Swiss prodigy Leandro Riedi is unlikely to forget precious advice from Roger Federer in a hurry, and is using his pre-tournament audience with the 20-time Grand Slam champion to fuel his Australian Open ambition.

Riedi, who is seeded No 6 at Melbourne Park, cruised into the third round of a Junior Grand Slam for the first time following a commanding 6-3 6-2 victory over Belgium’s Alexander Hoogmartens.

It was the perfect way for Riedi to celebrate his 18th birthday.

Along with fellow Swiss players Jeffrey von der Schulenburg and Dominic Stricker, Riedi was invited to stop off in Dubai prior to arriving in Australia for a training camp with Federer, an opportunity he seized with both hands.

“It was a once in a lifetime opportunity,” Riedi told itftennis.com. “It was unbelievable. We went to Dubai and trained with the best player of all time. I was so grateful and so happy.

“I learned a lot from Roger and practice was really fun. He gave me some great advice about how to look after my body and about the mental side of the game.

“I asked him about playing and winning in the fifth set, how hard it is and his mindset in that moment. We talked, talked and talked. It was so enjoyable.

“Building on that, being here at the Australian Open, it’s really fascinating to see all the professional players and their coaches and observe how they work in the gym, for instance, and how they eat. It’s so special.”

While Von der Schulenburg, the No 4 seed in the boys’ draw, has already exited the competition, Riedi, who will play Latvian No 12 seed Karlis Ozolins for a place in the quarter-finals, and Stricker remain.

Meanwhile, four more seeded players bowed out of the boys’ draw – Japan’s Shunsuke Mitsui, Kwololwam Montsi of South Africa, China’s Hanwen Li and Frenchman Terence Atmane also slipped to defeat on Monday, losing to Czech Republic’s Martin Krumich, France’s Timo Legout, Arthur Fery of Great Britain and Russian Egor Agafonov respectively.


Elsa Jacquemot, the No 1 seed in the Girls, lost in R2 to Alexandra Vicic at Melbourne Park

© Wayne Taylor/Getty Images

Top-ranked girls were not immune from suffering a similar fate as top seed Jacquemot, joined at the exit door by No 6 seed Maria Bondarenko, who succumbed 6-3 5-7 7-6(8) to Czech Republic’s Darja Vidmanova and Canada’s Melodie Collard, the No 10 seed, bowing out after losing 4-6 7-6(5) 6-3 to France’s Aubane Droguet.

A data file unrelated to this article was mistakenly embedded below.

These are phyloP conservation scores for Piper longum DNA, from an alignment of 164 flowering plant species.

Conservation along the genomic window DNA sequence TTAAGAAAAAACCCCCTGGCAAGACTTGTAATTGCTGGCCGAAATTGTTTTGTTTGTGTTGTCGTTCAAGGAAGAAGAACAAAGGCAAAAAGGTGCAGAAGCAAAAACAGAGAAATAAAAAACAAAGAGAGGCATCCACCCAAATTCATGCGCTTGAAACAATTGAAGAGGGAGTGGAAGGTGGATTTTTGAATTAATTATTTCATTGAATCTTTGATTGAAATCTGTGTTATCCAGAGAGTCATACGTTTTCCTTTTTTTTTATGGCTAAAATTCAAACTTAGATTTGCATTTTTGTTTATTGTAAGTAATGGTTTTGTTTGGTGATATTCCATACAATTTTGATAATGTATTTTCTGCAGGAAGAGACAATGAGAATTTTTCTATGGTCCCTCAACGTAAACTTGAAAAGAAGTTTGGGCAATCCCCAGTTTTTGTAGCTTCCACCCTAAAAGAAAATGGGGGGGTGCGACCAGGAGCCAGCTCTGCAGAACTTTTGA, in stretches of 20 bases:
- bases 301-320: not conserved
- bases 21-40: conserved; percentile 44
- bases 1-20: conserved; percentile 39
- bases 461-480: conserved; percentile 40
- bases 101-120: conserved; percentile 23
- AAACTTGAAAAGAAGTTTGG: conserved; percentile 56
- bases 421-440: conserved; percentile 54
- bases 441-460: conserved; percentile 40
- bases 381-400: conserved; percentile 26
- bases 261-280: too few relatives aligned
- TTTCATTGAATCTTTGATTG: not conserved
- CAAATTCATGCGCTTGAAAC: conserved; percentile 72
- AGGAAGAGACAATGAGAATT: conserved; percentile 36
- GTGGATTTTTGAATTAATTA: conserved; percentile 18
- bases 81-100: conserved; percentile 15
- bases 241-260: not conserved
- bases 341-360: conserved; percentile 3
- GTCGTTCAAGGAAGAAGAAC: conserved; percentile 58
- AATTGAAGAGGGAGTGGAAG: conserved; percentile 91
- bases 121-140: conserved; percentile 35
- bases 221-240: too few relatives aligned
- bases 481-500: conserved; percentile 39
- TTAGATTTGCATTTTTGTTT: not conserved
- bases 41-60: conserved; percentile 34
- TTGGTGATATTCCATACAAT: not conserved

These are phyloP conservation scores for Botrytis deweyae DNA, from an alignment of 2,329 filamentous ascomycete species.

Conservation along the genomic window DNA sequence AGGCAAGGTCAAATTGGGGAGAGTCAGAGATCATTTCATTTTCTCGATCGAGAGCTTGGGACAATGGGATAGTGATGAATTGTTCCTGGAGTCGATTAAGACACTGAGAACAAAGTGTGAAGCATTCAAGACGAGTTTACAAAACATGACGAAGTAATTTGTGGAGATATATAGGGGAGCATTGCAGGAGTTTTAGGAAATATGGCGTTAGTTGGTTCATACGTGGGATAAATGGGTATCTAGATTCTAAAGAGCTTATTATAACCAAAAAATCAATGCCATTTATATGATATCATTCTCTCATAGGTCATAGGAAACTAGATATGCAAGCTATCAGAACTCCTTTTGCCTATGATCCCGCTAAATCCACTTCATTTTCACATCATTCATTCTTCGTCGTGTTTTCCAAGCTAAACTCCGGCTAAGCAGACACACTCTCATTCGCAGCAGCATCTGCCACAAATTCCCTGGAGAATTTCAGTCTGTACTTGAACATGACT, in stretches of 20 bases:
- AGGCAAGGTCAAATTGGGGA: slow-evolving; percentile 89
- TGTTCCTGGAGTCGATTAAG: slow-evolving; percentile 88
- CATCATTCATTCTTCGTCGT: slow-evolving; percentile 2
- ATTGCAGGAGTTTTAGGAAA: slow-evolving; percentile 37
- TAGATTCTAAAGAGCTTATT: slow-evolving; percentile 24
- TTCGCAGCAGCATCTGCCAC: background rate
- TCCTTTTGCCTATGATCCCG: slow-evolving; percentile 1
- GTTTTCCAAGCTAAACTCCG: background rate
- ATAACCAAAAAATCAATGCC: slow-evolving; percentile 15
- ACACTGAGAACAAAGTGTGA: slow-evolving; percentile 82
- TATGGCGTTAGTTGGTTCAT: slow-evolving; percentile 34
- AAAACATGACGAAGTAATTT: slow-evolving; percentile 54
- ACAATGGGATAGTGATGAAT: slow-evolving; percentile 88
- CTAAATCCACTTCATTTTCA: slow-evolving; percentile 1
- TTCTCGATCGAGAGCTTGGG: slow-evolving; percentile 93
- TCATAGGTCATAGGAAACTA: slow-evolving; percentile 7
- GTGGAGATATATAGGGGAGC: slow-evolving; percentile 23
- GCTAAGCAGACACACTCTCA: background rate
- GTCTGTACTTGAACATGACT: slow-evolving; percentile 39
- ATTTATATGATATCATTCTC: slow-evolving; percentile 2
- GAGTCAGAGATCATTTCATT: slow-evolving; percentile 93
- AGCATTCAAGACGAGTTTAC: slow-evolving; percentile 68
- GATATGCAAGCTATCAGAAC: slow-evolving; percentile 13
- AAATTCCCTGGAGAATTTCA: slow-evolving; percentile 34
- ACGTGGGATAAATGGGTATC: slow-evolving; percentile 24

Following in the footsteps of her brother Titouan, who competed here in 2018, Droguet was not completely satisfied with her performance, while a showdown with No 8 seed Polina Kudermetova awaits for a place in the quarter-finals.

“I am really happy because I have only ever passed the first round at a Junior Grand Slam before,” Droguet told itftennis.com, who cites Canada’s Bianca Andreescu as the figure she most aspires to be.

“I wasn’t happy with my performance, however, because I was really tense.

“But I dealt with those feelings and had my tactics. I didn’t play my own game and that’s disappointing but I play to win and that’s the main thing.”

Kudermetova advanced to round three after overcoming wild card Erika Matsuda, while fellow seeded players Ane Mintegi del Olmo of Spain, China’s Zhuoxuan Bai and Indonesia’s Priska Madelyn Nugroho also progressed.

Alexandra Eala burst out of the pack late in the year, going from the qualifying draw at the US Open to No 4 seed in the girls’ singles draw just four months later.

The 14-year-old from the Philippines shot up the rankings after stunning performances at the Grade A events, winning JA Cape Town and reaching the final of JA Osaka, and opened her Australian Open campaign with a 6-0 4-6 6-2 victory over Israel’s Shavit Kimchi.

“Cape Town was probably one of the first big wins I had in the junior circuit,” Eala said. “It really meant a lot to me – it boosted my confidence a lot, and it boosted my ranking. Everything went up from there.”

Eala also pays credit to the impact of her scholarship at the Rafael Nadal Academy, something of a dream for a player who idolises the Spaniard, as well as Simona Halep.

“They are two big idols for me, ever since I was young,” Eala said. “The academy in Spain is amazing – it’s done so much for my tennis and I’m so lucky to be one of their scholars.

“I definitely wouldn’t be here without them, and I appreciate their support. It’s very demanding physically and mentally, especially being away from your family. But it helps you grow as a person, and as a player also.

“I’ve been watching Rafa ever since I was playing tennis. you learn things from watching him and from him being your idol you get tips from him about good behaviour, good mentality, working hard and things like that. Being in the academy is a really big honour for me – for them to help me out is amazing.”

Robin Montgomery, a Junior Fed Cup by BNP Paribas winner with USA in September, is the No 2 seed in the girls’ draw and she progressed easily over Belgium’s Sofia Costoulas, 6-1 6-0 for a place in round two.

Latvia’s Kamilla Bartone has experienced Junior Grand Slam success previously, having won the doubles at the US Open alongside Russia’s Oksana Selekhmeteva in September.

As revealed in her ITF blog, Bartone believed the Australian Open would be her last Junior Grand Slam and, intended on going out on a high but the 17-year-old, seeded No 3, crashed out prematurely to Russia’s Diana Shnaider, 7-5 7-5, in round one.

Czech Republic’s Linda Fruhvirtova, 14, meanwhile, is the 5th seed, who was described by her nation’s captain as a ‘Pit bull from the baseline’ after she guided Czech Republic to victory at the ITF World Junior Tennis Finals in Prostejov in August, failed to get her quest for a maiden Junior Grand Slam title started by losing to Poland’s Weronika Baszak, 7-6(7) 6-3 in her opener.